“The Gold Medal Classroom” launches a new editorial department and forum for deans and directors in 2014: a leadership think tank.
By Paul Sorgule, MS, AAC
These are challenging times for culinary-arts programs. Administrators are faced with demands for measureable outcomes from various accrediting agencies, the cost of equipping and operating viable programs is increasing exponentially, and the price of education for students has increased far greater than other indexes (one leading culinary school reported that its yearly tuition alone increased from $8,490 in 1990 to $24,550 in 2010--or 290%) while financial aid and personal loans have become more difficult to obtain.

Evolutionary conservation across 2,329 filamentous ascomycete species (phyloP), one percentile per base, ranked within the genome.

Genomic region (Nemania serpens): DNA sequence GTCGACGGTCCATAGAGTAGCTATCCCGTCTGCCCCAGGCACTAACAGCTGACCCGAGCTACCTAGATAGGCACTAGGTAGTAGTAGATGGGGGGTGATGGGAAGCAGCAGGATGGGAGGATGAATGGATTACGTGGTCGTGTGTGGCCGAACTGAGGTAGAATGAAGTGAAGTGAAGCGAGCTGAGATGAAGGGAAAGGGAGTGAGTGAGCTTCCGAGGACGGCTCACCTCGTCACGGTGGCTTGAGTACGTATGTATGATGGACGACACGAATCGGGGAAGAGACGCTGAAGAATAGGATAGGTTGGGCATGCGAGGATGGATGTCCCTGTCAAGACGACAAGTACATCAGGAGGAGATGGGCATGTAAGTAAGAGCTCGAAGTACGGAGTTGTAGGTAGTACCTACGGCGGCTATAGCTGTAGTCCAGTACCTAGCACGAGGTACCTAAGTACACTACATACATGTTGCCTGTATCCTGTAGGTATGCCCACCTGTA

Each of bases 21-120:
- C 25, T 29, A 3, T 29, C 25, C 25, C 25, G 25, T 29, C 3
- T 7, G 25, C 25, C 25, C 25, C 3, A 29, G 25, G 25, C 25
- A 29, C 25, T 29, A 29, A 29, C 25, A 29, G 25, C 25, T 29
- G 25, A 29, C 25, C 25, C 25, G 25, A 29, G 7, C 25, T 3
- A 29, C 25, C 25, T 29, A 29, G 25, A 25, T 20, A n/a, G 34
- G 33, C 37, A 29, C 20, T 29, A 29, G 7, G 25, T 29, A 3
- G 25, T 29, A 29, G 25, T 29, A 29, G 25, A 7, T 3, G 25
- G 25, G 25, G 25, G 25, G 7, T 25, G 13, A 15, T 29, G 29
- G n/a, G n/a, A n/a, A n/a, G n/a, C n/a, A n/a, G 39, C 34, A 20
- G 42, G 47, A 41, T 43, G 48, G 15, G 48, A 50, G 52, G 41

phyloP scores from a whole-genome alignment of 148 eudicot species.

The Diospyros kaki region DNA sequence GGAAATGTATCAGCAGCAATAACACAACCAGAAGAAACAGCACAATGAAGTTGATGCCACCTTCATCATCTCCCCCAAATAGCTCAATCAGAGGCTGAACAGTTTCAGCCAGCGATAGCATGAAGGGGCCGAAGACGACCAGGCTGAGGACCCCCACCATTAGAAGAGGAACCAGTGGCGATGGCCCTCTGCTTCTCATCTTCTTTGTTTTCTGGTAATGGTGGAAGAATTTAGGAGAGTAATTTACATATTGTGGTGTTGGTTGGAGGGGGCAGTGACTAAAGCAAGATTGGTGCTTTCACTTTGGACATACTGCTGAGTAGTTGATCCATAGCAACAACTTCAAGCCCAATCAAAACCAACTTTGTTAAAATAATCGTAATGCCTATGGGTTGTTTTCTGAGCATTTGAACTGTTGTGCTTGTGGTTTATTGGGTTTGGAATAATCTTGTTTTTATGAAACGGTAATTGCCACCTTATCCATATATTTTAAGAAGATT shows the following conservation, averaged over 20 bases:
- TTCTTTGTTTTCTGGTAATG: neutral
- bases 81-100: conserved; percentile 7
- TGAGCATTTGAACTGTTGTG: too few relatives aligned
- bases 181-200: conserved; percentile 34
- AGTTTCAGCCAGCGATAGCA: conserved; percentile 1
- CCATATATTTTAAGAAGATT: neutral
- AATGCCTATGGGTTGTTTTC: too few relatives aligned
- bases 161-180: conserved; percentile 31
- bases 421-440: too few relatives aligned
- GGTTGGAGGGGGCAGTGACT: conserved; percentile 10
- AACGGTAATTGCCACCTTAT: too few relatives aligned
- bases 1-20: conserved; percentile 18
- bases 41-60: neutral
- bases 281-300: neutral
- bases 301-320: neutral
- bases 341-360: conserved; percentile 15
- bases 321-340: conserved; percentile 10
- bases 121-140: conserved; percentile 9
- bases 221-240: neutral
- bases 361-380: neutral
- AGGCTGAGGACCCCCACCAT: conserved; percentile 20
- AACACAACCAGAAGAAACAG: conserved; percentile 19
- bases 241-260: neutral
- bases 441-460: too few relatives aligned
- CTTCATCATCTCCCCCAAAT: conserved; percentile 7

The ever-increasing number of culinary programs across the country has skewed conversions for admissions departments and increased their cost of identifying candidates (qualified or unqualified), and faculty are faced with teaching a student body that is oftentimes ill prepared for the rigors of a career in food. On the bright side, the restaurant industry in America is strong and growing and demand for qualified graduates remains high.
How do we sift through these challenges, face them head on, differentiate between cause and effect and prepare programs and students for a successful future? This is the most important task that faces program deans and directors. Too often we find ourselves dealing with the operational challenge of today and losing sight of the issues that will keep our programs viable and our students employable.